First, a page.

Angular Route Ordering -Deborah’s Developer MindScape

  • The products route displays the template for the Product List Component.
  • The default route redirects to the welcome route.
  • Our product routes will stop working.
  • The welcome route displays the template for the Welcome Component.
  • The empty path specifies a default route.

In Angular, the ordering of the routes in the route configuration matters. And when using feature and routing modules, it is easy to get the routes out of their needed sequence.

@beyondcoder: Angular Route Ordering #AngularJs

In Angular, the ordering of the routes in the route configuration matters. And when using feature and routing modules, it is easy to get the routes out of their needed sequence.

The following is an example Angular route configuration commonly defined in an app.module.ts file:

The welcome route displays the template for the Welcome Component. (www.mysite.com/welcome)

The products route displays the template for the Product List Component. (www.mysite.com/products)

The product/:id route is a parameterized route. It displays the template for the Product Detail Component with the product defined by the id parameter. (www.mysite.com/product/42)

The empty path specifies a default route. This is the route that is matched when no path is specified. In this example, the default route redirects to the welcome route. (www.mysite.com)

The ** defines a wildcard path. This is the route that is matched when no other prior route is matched. It is often used for displaying a 404 (not found) page. But in this example, it redirects to the welcome route. (www.mysite.com/hello)

These routes are processed from top to bottom and the first match wins.

If we moved the wildcard path up to the top of the list like this:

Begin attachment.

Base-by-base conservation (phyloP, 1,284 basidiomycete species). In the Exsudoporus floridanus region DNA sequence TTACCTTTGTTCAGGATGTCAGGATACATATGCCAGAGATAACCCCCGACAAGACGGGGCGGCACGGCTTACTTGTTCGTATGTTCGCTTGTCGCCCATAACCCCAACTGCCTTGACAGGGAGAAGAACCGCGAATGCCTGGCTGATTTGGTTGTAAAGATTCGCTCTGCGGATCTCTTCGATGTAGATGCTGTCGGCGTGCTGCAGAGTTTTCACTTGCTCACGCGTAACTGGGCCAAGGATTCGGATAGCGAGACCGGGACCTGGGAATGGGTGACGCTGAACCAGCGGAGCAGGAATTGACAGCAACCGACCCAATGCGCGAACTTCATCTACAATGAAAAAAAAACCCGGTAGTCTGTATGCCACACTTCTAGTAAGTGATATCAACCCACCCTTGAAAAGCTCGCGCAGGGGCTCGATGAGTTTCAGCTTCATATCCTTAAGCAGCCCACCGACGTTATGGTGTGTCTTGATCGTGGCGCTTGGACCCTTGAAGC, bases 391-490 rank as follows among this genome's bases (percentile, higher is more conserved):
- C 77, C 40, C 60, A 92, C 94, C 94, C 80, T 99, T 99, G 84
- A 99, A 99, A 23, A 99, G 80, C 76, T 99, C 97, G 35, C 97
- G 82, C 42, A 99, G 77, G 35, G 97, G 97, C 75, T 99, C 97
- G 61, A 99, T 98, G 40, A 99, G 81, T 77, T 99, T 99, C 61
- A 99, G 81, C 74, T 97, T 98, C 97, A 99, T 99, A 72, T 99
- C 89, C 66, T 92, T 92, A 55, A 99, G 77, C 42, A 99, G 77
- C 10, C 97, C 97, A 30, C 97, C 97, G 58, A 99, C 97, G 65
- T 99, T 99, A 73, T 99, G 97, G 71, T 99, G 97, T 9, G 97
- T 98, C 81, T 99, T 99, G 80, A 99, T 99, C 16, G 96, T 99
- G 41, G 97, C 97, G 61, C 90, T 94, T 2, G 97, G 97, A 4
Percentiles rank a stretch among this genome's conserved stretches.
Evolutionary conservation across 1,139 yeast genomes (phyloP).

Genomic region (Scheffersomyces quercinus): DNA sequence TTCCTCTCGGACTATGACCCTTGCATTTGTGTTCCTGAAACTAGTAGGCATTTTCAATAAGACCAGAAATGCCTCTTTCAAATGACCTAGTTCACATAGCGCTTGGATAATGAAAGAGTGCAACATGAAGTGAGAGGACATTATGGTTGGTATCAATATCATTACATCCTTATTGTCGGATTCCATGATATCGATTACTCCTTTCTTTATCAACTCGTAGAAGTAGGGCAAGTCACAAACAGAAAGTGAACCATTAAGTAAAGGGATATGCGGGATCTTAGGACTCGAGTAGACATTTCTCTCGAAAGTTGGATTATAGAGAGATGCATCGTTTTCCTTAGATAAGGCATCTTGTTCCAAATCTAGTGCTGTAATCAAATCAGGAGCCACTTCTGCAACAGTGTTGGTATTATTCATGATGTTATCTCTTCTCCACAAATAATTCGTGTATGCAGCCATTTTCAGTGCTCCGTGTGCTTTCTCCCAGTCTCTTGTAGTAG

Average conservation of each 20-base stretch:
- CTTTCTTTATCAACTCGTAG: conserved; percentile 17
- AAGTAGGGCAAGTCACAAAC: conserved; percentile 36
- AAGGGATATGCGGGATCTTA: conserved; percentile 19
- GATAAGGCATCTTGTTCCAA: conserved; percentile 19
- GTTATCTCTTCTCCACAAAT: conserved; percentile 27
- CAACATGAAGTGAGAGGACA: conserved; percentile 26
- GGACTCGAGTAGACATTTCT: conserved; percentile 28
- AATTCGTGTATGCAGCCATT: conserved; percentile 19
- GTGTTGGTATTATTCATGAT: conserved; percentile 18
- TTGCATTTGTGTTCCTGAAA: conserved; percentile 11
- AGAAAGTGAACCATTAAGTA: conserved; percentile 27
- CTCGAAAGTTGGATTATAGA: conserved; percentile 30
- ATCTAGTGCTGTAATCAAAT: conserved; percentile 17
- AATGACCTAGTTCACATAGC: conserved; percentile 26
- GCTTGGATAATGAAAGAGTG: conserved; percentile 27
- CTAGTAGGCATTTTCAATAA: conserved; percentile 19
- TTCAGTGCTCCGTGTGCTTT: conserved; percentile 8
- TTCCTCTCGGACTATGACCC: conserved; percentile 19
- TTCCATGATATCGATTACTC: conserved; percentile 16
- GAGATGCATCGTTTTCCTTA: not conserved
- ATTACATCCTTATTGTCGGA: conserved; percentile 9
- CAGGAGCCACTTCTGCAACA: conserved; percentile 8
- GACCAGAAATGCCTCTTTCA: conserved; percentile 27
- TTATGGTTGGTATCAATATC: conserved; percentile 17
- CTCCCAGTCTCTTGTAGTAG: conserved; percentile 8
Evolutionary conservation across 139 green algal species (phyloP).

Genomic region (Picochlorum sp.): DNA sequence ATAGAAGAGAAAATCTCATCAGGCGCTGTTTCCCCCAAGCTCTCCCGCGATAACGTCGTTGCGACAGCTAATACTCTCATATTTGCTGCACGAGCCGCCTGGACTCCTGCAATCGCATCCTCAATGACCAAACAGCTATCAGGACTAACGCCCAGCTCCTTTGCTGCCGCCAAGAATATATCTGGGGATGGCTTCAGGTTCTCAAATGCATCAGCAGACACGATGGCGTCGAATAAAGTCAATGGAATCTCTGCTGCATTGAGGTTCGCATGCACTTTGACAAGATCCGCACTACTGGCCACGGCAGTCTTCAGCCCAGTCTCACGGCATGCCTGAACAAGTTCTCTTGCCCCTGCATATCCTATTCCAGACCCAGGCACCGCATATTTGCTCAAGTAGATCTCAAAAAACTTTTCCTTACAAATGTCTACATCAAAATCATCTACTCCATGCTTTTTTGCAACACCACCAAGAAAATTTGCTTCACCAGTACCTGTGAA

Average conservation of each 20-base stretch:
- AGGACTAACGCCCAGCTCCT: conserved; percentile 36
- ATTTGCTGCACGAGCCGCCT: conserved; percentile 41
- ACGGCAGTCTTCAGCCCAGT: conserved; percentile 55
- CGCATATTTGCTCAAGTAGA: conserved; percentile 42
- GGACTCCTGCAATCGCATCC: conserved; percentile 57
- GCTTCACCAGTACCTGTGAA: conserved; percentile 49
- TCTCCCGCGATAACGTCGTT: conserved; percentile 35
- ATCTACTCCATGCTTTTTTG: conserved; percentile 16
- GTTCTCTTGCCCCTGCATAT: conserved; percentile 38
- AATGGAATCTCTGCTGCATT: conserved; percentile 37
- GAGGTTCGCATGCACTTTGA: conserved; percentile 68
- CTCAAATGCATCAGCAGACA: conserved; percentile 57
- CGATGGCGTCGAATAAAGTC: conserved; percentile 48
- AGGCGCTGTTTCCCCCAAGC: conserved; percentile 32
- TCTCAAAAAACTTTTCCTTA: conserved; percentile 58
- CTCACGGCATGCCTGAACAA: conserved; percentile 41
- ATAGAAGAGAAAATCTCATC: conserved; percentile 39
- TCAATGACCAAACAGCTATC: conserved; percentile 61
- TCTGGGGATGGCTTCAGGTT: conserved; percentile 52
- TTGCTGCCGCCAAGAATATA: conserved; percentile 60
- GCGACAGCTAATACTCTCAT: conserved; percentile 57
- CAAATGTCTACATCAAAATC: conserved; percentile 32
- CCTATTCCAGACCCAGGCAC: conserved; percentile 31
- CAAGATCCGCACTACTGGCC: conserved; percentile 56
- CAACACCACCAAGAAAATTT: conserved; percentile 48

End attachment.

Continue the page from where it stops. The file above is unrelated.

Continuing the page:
None of the other routes would ever be matched. The wildcard would always be picked first. So take care on the ordering of the routes in your route configurations.

As an application gets larger, it is best to break out the features into their own feature modules. This makes the code easier to work with and maintain.

In the above example, we can refactor the product features out of the app.module.ts and add them to their own product.module.ts (ProductModule):

The resulting app.module.ts routes then look like this:

But wait! Isn’t our wildcard route now ahead of our product routes? How will our product routes ever be matched?

As it turns out, Angular handles this differently than we may expect. When the RouterModule.forRoute or RouterModule.forChild is used directly, it is processed last. All of the Angular modules (such as ProductModule) are processed first. So even though we define the wildcard route above ProductModule in this example, the routes defined in the RouterModule.forRoot() are moved to the end and processed last. So all of our routes still work as expected.

In some cases, we may want to remove the routes from the app.module.ts and move them to their own module, such as app-routing.module.ts (AppRoutingModule):

If we then simply replace the routes in app.module.ts with the routing module like this:

Our product routes will stop working. Now that all of our routes are in modules, they are processed in their defined order. So the wildcard path in the AppRoutingModule will come *before* any of the routes defined in the ProductModule.

The app.module.ts modules must instead be defined in the appropriate order:

For more information on routing, check out my Pluralsight course: “Angular 2: Getting Started”

For a code example, check out my github repo.

Angular Route Ordering -Deborah’s Developer MindScape